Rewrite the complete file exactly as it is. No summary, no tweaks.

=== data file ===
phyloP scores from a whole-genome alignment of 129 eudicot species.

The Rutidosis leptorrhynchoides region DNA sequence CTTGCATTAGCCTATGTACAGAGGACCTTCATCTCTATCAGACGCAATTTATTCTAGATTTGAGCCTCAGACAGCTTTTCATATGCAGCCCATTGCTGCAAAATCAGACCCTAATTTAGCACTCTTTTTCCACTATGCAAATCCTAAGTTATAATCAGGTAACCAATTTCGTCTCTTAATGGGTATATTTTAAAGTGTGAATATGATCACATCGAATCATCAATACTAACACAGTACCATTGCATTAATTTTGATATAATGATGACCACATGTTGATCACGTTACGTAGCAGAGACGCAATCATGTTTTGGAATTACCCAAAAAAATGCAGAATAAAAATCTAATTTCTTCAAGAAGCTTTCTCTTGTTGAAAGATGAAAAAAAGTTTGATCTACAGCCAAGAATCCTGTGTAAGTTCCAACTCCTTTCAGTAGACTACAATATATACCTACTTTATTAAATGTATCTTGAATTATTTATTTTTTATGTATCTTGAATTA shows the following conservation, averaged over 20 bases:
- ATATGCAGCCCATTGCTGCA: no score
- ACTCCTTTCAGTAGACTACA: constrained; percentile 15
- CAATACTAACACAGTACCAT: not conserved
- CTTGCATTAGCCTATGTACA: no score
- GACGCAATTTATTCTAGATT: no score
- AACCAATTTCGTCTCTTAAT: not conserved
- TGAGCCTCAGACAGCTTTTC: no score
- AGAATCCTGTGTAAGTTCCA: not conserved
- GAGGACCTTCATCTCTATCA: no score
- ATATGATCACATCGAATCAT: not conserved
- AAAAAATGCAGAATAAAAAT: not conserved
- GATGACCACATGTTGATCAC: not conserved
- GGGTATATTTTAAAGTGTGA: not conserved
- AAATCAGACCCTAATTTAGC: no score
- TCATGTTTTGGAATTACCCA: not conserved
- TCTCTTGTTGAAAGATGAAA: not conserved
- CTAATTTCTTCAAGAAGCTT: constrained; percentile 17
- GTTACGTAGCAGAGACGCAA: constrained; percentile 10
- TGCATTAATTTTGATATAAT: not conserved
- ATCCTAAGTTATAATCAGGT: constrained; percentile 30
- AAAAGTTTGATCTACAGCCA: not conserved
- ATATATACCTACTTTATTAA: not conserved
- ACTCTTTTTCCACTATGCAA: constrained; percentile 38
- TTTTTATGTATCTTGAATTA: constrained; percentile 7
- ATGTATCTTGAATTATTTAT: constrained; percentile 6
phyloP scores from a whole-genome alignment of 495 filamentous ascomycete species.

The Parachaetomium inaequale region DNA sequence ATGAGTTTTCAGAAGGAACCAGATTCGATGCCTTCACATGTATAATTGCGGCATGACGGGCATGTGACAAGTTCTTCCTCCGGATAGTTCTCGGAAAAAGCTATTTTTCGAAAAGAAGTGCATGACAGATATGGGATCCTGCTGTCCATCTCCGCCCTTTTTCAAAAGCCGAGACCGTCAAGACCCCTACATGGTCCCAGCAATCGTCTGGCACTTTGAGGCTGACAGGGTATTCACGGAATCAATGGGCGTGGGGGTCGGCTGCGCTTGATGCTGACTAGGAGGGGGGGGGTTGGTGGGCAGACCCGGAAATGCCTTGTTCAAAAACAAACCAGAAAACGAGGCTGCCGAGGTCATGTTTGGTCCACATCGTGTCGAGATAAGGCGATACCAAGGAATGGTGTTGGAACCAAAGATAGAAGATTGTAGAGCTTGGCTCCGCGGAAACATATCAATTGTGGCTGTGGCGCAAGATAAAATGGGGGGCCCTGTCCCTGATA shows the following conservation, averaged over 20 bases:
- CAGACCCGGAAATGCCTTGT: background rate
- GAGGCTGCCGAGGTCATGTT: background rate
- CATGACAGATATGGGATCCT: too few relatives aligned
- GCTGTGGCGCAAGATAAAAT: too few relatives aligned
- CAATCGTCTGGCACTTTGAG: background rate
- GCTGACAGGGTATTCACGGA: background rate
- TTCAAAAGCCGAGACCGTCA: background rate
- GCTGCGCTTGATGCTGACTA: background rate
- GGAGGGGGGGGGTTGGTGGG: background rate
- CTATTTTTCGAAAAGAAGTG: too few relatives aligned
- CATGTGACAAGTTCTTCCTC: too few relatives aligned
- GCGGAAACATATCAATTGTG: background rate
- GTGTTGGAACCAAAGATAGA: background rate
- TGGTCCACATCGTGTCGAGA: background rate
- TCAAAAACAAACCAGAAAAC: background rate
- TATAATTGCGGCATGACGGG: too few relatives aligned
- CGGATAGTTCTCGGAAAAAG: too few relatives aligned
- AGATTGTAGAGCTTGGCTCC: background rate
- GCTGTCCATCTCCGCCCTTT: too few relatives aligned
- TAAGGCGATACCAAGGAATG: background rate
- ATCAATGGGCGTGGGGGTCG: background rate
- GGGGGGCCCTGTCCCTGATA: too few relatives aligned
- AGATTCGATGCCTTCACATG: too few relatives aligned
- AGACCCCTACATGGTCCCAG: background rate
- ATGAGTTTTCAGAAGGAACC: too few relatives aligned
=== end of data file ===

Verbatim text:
phyloP scores from a whole-genome alignment of 129 eudicot species.

The Rutidosis leptorrhynchoides region DNA sequence CTTGCATTAGCCTATGTACAGAGGACCTTCATCTCTATCAGACGCAATTTATTCTAGATTTGAGCCTCAGACAGCTTTTCATATGCAGCCCATTGCTGCAAAATCAGACCCTAATTTAGCACTCTTTTTCCACTATGCAAATCCTAAGTTATAATCAGGTAACCAATTTCGTCTCTTAATGGGTATATTTTAAAGTGTGAATATGATCACATCGAATCATCAATACTAACACAGTACCATTGCATTAATTTTGATATAATGATGACCACATGTTGATCACGTTACGTAGCAGAGACGCAATCATGTTTTGGAATTACCCAAAAAAATGCAGAATAAAAATCTAATTTCTTCAAGAAGCTTTCTCTTGTTGAAAGATGAAAAAAAGTTTGATCTACAGCCAAGAATCCTGTGTAAGTTCCAACTCCTTTCAGTAGACTACAATATATACCTACTTTATTAAATGTATCTTGAATTATTTATTTTTTATGTATCTTGAATTA shows the following conservation, averaged over 20 bases:
- ATATGCAGCCCATTGCTGCA: no score
- ACTCCTTTCAGTAGACTACA: constrained; percentile 15
- CAATACTAACACAGTACCAT: not conserved
- CTTGCATTAGCCTATGTACA: no score
- GACGCAATTTATTCTAGATT: no score
- AACCAATTTCGTCTCTTAAT: not conserved
- TGAGCCTCAGACAGCTTTTC: no score
- AGAATCCTGTGTAAGTTCCA: not conserved
- GAGGACCTTCATCTCTATCA: no score
- ATATGATCACATCGAATCAT: not conserved
- AAAAAATGCAGAATAAAAAT: not conserved
- GATGACCACATGTTGATCAC: not conserved
- GGGTATATTTTAAAGTGTGA: not conserved
- AAATCAGACCCTAATTTAGC: no score
- TCATGTTTTGGAATTACCCA: not conserved
- TCTCTTGTTGAAAGATGAAA: not conserved
- CTAATTTCTTCAAGAAGCTT: constrained; percentile 17
- GTTACGTAGCAGAGACGCAA: constrained; percentile 10
- TGCATTAATTTTGATATAAT: not conserved
- ATCCTAAGTTATAATCAGGT: constrained; percentile 30
- AAAAGTTTGATCTACAGCCA: not conserved
- ATATATACCTACTTTATTAA: not conserved
- ACTCTTTTTCCACTATGCAA: constrained; percentile 38
- TTTTTATGTATCTTGAATTA: constrained; percentile 7
- ATGTATCTTGAATTATTTAT: constrained; percentile 6
phyloP scores from a whole-genome alignment of 495 filamentous ascomycete species.

The Parachaetomium inaequale region DNA sequence ATGAGTTTTCAGAAGGAACCAGATTCGATGCCTTCACATGTATAATTGCGGCATGACGGGCATGTGACAAGTTCTTCCTCCGGATAGTTCTCGGAAAAAGCTATTTTTCGAAAAGAAGTGCATGACAGATATGGGATCCTGCTGTCCATCTCCGCCCTTTTTCAAAAGCCGAGACCGTCAAGACCCCTACATGGTCCCAGCAATCGTCTGGCACTTTGAGGCTGACAGGGTATTCACGGAATCAATGGGCGTGGGGGTCGGCTGCGCTTGATGCTGACTAGGAGGGGGGGGGTTGGTGGGCAGACCCGGAAATGCCTTGTTCAAAAACAAACCAGAAAACGAGGCTGCCGAGGTCATGTTTGGTCCACATCGTGTCGAGATAAGGCGATACCAAGGAATGGTGTTGGAACCAAAGATAGAAGATTGTAGAGCTTGGCTCCGCGGAAACATATCAATTGTGGCTGTGGCGCAAGATAAAATGGGGGGCCCTGTCCCTGATA shows the following conservation, averaged over 20 bases:
- CAGACCCGGAAATGCCTTGT: background rate
- GAGGCTGCCGAGGTCATGTT: background rate
- CATGACAGATATGGGATCCT: too few relatives aligned
- GCTGTGGCGCAAGATAAAAT: too few relatives aligned
- CAATCGTCTGGCACTTTGAG: background rate
- GCTGACAGGGTATTCACGGA: background rate
- TTCAAAAGCCGAGACCGTCA: background rate
- GCTGCGCTTGATGCTGACTA: background rate
- GGAGGGGGGGGGTTGGTGGG: background rate
- CTATTTTTCGAAAAGAAGTG: too few relatives aligned
- CATGTGACAAGTTCTTCCTC: too few relatives aligned
- GCGGAAACATATCAATTGTG: background rate
- GTGTTGGAACCAAAGATAGA: background rate
- TGGTCCACATCGTGTCGAGA: background rate
- TCAAAAACAAACCAGAAAAC: background rate
- TATAATTGCGGCATGACGGG: too few relatives aligned
- CGGATAGTTCTCGGAAAAAG: too few relatives aligned
- AGATTGTAGAGCTTGGCTCC: background rate
- GCTGTCCATCTCCGCCCTTT: too few relatives aligned
- TAAGGCGATACCAAGGAATG: background rate
- ATCAATGGGCGTGGGGGTCG: background rate
- GGGGGGCCCTGTCCCTGATA: too few relatives aligned
- AGATTCGATGCCTTCACATG: too few relatives aligned
- AGACCCCTACATGGTCCCAG: background rate
- ATGAGTTTTCAGAAGGAACC: too few relatives aligned